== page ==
BEIJING (Kyodo) -- China and the European Union, the primary targets of U.S. tariffs, put up a solid front against trade protectionism on Monday, warning that President Donald Trump's "America First" policy could hurt global economic growth.
In a joint statement released after the China-EU summit in Beijing, the two sides said they are "strongly committed" to "resisting protectionism and unilateralism" and to "improving trade and investment liberalization and facilitation."
But while Beijing and Brussels have gotten closer amid trade war concerns sparked by Washington's tariffs, they apparently remain at odds over issues such as technology transfer and protecting intellectual property.
In their talks with Chinese Premier Li Keqiang, European Council President Donald Tusk and European Commission President Jean-Claude Juncker urged China to open its markets further and take necessary steps to protect intellectual property rights, amid lingering criticism that it has obtained technology through underhanded means from other nations.
The EU side "took note of China's recent commitments to improving market access and the investment environment, strengthening intellectual property rights and expanding imports," the statement said, adding that Brussels "looks forward to their full implementation as well as further measures."
The meeting came on the same day as Trump meets with Russian President Vladimir Putin in Helsinki.
Tusk told a joint press conference that Europe, China, the United States and Russia have a "common duty" not to "destroy" the global order and "not to start trade wars."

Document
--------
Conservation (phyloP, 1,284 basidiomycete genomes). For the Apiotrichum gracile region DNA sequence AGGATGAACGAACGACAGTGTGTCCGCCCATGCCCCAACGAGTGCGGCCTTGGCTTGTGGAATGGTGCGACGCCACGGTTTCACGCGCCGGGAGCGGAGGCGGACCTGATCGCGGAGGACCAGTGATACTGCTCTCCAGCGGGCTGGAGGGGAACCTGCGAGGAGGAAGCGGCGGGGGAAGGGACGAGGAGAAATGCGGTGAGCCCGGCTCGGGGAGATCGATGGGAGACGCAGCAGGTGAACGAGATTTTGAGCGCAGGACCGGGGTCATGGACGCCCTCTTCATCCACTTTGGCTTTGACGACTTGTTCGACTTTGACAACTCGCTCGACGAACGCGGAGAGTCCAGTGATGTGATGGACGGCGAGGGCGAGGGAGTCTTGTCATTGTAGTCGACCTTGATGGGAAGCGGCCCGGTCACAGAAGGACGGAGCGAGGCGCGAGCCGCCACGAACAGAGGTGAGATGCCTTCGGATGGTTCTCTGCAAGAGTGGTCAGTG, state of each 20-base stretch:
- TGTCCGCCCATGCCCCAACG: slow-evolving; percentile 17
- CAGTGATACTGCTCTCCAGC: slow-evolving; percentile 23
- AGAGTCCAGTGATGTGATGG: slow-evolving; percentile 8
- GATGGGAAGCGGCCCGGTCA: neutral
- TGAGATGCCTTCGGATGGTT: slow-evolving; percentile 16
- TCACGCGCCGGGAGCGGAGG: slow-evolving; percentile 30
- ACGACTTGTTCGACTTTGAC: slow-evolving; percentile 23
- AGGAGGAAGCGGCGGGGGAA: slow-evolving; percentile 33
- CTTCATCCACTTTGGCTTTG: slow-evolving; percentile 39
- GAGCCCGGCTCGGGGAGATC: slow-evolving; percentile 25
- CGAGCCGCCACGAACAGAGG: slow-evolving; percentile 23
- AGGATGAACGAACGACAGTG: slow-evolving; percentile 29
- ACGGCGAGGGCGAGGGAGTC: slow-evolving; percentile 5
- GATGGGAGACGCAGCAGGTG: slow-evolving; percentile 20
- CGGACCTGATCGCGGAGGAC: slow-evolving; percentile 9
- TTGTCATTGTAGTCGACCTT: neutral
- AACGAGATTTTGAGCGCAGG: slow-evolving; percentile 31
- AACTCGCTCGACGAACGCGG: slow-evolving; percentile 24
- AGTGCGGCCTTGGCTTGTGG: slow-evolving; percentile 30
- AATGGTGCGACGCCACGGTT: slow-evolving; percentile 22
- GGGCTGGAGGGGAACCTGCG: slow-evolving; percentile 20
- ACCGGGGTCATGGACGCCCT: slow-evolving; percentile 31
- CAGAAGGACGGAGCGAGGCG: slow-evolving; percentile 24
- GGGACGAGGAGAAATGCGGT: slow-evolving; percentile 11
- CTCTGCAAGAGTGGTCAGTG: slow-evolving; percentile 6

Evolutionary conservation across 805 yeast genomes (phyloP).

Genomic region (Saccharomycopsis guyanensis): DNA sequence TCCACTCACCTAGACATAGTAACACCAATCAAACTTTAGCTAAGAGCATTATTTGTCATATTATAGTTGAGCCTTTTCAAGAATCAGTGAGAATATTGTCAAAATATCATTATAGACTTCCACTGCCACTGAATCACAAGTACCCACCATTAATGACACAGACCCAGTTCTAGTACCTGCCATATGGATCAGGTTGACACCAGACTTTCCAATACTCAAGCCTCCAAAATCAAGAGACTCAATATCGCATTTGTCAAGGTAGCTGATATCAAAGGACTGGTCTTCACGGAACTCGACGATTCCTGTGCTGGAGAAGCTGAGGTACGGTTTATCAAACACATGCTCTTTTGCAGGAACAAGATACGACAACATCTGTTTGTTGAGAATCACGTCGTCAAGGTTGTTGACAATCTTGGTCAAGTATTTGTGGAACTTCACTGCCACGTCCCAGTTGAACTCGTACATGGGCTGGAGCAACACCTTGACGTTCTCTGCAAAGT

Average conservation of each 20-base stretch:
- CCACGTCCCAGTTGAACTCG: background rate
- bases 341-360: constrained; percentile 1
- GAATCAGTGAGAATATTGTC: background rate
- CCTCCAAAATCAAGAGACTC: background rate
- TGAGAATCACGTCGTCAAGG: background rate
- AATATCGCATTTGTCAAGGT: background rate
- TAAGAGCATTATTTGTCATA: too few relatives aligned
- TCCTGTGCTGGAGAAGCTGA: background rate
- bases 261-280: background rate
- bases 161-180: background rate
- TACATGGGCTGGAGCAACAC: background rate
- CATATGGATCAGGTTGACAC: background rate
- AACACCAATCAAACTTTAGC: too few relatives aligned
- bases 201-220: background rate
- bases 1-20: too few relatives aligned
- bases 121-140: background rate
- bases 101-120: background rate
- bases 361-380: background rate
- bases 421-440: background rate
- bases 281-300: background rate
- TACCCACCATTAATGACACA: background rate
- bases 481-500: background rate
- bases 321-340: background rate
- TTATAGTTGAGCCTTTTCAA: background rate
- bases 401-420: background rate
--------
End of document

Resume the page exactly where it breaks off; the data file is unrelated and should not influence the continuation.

"Today we are facing a dilemma, whether to play a tough game, such as tariff wars and conflict in places like Ukraine and Syria, or to look for common solutions based on fair rules," the former Polish prime minister said.
"This is why responsibility, predictability, spirit of cooperation and respect for our common rules and commitments are so important these days," he added.
Li said the trade war between China and the United States should be "ultimately resolved by the two countries," indicating that Beijing still has an intention to continue talks with Washington to prevent their conflict from deepening.
The Trump administration has started to impose higher tariffs on steel and aluminum imports from major trading partners, including China and the European Union.
Moreover, Trump has threatened to impose a 20 percent tariff on U.S. imports of all cars assembled in the European Union, telling a CBS news program in an interview broadcast Sunday that he considers the 28-member bloc to be a "foe" in terms of trade competition.
The United States also said last week that it will impose 10 percent tariffs on an additional $200 billion in Chinese imports as early as September, in response to China's alleged intellectual property and technology theft.
Washington had already slapped additional 25 percent duties on $34 billion of Chinese imports earlier this month -- the first round of the new tariffs worth $50 billion. China immediately retaliated with duties on the same value of U.S. goods.
Many economists have voiced concern that an intensifying trade war between the United States and other export-oriented economies would reduce the volume of global trade, dealing a heavy blow to economic growth across the world.
On Monday, China and the European Union also confirmed that they will work in tandem to reform and modernize the World Trade Organization, established in 1995, to reflect developments in the global economy.
The two sides agreed to set up a joint working group on WTO reform, chaired at vice-ministerial level, the joint statement said.